Florence Adler Swims Forever

Thank you to Simon and Schuster for providing me with a copy of Rachel Beanland’s Novel, Florence Adler Swims Forever, in exchange for an honest review.

Nineteen-year-old Florence Adler dreams of being among a handful of women to successfully swim the English Channel. It is 1934 and she is spending the summer practicing in the oceans of Atlantic City, coached by Stuart, a handsome life guard and son of a wealthier hotelier.

Tragedy strikes when during an afternoon swim, without Stuart’s watchful eye, Florence drowns. Her grief stricken parents, Joseph and Esther, make the choice to hide Florence’s death from their older daughter, Fannie, who is on bedrest in a local hospital during a high-risk pregnancy. Previously, Fannie lost a child after a premature delivery, and her family is fearful that the news of Florence’s death could lead to another loss. They cannot bear another loss. They keep the news quiet and even ask Fannie’s doctors and nurses to hide the information from her, removing the radio from her room and keeping her away from newspapers. Can they keep this charade for two months and how will the lie impact the people Florence loved?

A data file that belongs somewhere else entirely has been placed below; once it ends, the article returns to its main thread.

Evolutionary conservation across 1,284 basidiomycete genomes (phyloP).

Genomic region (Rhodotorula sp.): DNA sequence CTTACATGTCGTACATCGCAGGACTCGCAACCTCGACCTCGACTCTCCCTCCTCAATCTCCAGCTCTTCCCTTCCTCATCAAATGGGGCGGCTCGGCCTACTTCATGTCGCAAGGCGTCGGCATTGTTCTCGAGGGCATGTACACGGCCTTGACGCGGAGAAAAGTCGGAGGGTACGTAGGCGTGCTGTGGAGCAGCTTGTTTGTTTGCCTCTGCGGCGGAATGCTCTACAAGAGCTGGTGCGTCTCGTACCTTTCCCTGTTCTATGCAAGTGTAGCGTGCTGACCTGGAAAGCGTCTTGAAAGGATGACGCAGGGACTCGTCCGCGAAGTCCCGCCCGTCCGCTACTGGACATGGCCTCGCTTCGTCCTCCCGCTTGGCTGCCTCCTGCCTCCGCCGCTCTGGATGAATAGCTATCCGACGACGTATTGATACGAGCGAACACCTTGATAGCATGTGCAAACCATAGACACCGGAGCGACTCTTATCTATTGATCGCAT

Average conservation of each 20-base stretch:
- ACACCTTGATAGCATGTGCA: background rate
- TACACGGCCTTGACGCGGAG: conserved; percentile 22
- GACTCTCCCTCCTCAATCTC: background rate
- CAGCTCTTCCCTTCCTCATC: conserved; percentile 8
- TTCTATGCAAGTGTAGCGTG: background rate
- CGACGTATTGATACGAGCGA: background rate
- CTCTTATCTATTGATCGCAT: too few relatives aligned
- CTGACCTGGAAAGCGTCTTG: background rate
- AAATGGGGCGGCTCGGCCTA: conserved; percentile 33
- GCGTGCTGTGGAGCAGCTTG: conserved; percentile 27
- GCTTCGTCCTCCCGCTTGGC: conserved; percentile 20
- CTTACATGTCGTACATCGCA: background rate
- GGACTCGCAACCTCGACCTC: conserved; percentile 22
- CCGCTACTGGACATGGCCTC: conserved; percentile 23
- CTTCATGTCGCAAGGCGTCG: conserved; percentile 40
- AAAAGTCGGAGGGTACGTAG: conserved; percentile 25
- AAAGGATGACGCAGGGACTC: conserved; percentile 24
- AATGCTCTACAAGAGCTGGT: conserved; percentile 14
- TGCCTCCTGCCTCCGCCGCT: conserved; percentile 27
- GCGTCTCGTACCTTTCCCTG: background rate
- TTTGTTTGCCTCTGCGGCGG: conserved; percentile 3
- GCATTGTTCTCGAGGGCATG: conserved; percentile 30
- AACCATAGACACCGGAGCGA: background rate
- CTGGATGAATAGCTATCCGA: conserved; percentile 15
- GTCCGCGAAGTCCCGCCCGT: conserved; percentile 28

Florence Adler Swims Forever has been one of my favorite reads of 2020. It’s emotional, surprising, and inspirational. I absolutely fell in love with the characters, in particular, Florence’s niece, Gussie, who is seven. The story alternates between different perspectives and when we get to Gussie’s chapters, we really see through the eyes of a child who is trying to understand complex adult decisions. Gussie is staying with her grandparents, while her mother is in the hospital. Her father, Issac, is a peripheral figure, visiting his in-laws for the occasional dinner and seeing his wife a few times a week. We quickly learn that although Issac loves his daughter, he is a man with goals that do not align with having a family.